An Alternative Theology of Reburial


 

Life is a conjunction; a moment in time when the physical matter of the earth conjoins with the non-physical spiritual energy that permeates everything to form a living, sentient, conscious organism.

We can view this conjoining of two separate elements as a stream; the water as the spirit that flows and permeates everything around us and the stream bed as the physical, the atoms and molecules we know of through science etc. a living thing is like a pebble in that stream breaking through the surface of the water and forming ripples, eddies and swirls in the water. Our ripples meet with others, they swirl and break off and rejoin with yet more. Such is our life and the life of every other living thing on earth that we know of. When we die, the pebble rejoins the stream bed and those ripples we sent off around us into the world fade out to become part of that great flowing stream of spirit. The atoms that came together to form our physical being separate and flow back into the physical cycles of the earth. The flow of spirit that was part of us becomes a swirl or eddy in that stream of spirit. We ultimately return to where we came from.

We can view the body therefore as a means of bringing together the physical and the spiritual, a flashing moment of conjunction between two realms of existence, a point where they come together for a brief moment in time so as to become indelibly one.

Once that final link between the two has left; when the last spark of life has let them slip apart, they become lesser than the whole. People who work with the dead and the dying will often tell you that at the moment of death, 'something' has gone; that there is a noticeable change. Not as if they were asleep but a clear indication that the person is not as whole as they were moments before.

The purpose of funerary rites and ritual is primarily for the living; a chance for them to formally let go and be comforted that the loved ones have now returned to the earth and spirit. These rites also have an element of guiding the dead on, to ensure that this separation has happened and that the link between the physical and spirit has been truly released.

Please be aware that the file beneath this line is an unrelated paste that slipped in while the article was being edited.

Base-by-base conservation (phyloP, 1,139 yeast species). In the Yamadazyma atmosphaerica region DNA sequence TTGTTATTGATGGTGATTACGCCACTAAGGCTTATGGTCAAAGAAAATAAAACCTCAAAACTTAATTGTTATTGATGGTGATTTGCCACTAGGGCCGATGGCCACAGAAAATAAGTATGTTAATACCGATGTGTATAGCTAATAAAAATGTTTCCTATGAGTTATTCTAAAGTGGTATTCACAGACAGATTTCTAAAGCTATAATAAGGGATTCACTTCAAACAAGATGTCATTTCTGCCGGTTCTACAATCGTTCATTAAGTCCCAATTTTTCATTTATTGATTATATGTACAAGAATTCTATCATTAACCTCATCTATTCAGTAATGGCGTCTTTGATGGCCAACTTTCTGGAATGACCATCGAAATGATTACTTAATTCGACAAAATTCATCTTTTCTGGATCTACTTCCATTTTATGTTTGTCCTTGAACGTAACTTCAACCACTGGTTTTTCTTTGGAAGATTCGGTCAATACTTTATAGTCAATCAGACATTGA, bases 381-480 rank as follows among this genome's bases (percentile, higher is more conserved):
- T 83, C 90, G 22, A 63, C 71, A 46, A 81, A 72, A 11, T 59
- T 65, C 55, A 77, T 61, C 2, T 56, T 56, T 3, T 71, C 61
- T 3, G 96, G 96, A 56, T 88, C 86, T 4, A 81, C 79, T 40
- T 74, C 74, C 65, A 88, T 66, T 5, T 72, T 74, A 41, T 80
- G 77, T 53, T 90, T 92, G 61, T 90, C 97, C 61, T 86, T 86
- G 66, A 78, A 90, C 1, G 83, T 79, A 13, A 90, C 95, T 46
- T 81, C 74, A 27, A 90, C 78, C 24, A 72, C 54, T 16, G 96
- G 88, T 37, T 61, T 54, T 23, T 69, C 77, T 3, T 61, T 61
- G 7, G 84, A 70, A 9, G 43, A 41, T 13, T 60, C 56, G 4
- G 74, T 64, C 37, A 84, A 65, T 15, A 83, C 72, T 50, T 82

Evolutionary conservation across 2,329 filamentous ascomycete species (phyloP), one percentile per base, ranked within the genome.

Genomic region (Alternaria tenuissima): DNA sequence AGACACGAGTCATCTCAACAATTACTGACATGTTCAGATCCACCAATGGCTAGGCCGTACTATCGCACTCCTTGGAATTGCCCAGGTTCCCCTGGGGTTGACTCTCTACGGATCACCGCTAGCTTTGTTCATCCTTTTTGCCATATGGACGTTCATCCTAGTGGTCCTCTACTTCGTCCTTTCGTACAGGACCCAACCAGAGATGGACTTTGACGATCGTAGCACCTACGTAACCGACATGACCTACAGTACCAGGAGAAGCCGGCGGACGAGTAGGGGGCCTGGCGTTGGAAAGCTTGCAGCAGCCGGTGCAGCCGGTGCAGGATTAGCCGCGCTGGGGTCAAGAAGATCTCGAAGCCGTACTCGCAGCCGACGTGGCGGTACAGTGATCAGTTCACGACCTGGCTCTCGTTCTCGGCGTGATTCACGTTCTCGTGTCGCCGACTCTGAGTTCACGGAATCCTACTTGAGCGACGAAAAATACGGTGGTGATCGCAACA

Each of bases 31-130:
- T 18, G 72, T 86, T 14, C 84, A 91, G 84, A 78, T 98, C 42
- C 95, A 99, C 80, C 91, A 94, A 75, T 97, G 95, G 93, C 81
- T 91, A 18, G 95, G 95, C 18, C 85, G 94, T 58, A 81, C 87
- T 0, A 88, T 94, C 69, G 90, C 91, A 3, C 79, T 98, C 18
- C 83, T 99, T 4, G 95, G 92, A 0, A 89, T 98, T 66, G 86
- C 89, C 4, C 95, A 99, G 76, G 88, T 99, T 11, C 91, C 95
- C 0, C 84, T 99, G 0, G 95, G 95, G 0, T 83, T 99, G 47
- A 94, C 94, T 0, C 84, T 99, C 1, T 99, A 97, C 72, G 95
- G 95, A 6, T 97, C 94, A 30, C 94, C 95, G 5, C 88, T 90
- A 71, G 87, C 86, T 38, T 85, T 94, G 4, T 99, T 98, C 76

What of the remains? Do they hold the spirit of the dead? No. In my opinion they do not. They may retain an echo or an imprint, but the spirit has gone, the person has left and what remains is essentially a golem, a physical shadow of the person who once was. Perhaps it was this echo or memory held within the bones that our Neolithic ancestors were hoping to remain in touch with when they continued access and handling of the bones of the dead. Perhaps it was their way of remembering them, their lives and theirs stories. That being the case, our way of retaining and displaying human remains would not be entirely alien to them.

Turning to the retention and display of human remains of British provenance; I do not think it wrong to store them in suitable conditions with museum collections. I do think it inappropriate to treat them as objects to be used and abused for research or interest. These were once people, they once lived and breathed and laughed and loved. They should be treated with respect for that reason alone. These remains and any associated objects are our way of recalling their stories, their lives and forging the connection with them again. To our ancestors, the dead were important and formed part of a continuum of their existence. By learning all we can of the dead we allow ourselves to once again be part of that continuum. By simply insisting on burial without proper study we once again begin the process of cutting ourselves off from that continuum.

Some remains are of no scientific use, in those cases if the museums and archaeologists decide it appropriate, they can be reburied in an appropriate manner. Ultimately the decision should be made by the museums and archaeologists, their hand should not be forced by modern, and I stress that point; modern – pagans who insist on some very neo-pagan ideas about the Goddess, or who make baseless claims about how the remains are currently treated by both scientific persons and the public whilst the remains are on display.